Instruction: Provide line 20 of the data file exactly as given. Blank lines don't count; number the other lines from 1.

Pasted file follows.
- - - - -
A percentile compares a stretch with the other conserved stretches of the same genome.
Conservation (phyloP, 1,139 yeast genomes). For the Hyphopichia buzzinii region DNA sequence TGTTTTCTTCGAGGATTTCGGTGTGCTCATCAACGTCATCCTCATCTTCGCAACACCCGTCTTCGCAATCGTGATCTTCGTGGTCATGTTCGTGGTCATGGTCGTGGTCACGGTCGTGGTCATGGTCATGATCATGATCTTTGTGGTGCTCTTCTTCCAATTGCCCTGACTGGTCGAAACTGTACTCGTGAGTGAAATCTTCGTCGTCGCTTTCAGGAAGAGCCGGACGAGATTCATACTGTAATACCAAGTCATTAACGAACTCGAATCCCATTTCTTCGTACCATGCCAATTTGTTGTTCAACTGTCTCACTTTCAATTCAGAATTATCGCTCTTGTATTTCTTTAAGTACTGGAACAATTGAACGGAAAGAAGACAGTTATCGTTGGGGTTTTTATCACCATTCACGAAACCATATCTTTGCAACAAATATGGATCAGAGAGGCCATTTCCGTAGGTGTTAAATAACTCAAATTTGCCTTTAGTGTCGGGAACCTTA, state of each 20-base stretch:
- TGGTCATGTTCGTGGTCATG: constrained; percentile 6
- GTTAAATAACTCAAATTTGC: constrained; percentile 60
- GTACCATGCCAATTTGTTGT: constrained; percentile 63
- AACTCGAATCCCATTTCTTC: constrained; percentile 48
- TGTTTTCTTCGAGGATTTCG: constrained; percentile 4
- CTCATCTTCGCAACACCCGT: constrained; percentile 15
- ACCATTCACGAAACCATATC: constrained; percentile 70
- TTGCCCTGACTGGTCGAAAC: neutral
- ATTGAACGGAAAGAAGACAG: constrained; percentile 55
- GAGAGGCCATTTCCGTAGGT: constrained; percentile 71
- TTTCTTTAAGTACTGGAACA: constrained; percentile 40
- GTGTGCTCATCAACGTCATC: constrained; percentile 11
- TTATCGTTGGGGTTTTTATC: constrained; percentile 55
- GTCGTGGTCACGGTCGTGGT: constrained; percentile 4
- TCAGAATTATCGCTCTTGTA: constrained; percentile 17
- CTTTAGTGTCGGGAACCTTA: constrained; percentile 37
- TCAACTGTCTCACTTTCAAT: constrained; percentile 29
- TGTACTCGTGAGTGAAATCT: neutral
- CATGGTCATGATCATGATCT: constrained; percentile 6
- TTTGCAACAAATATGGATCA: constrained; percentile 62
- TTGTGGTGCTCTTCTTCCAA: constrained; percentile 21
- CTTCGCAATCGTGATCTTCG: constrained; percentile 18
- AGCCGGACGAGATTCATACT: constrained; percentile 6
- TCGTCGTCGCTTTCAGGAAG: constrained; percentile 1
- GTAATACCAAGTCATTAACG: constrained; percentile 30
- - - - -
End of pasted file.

- TGTACTCGTGAGTGAAATCT: neutral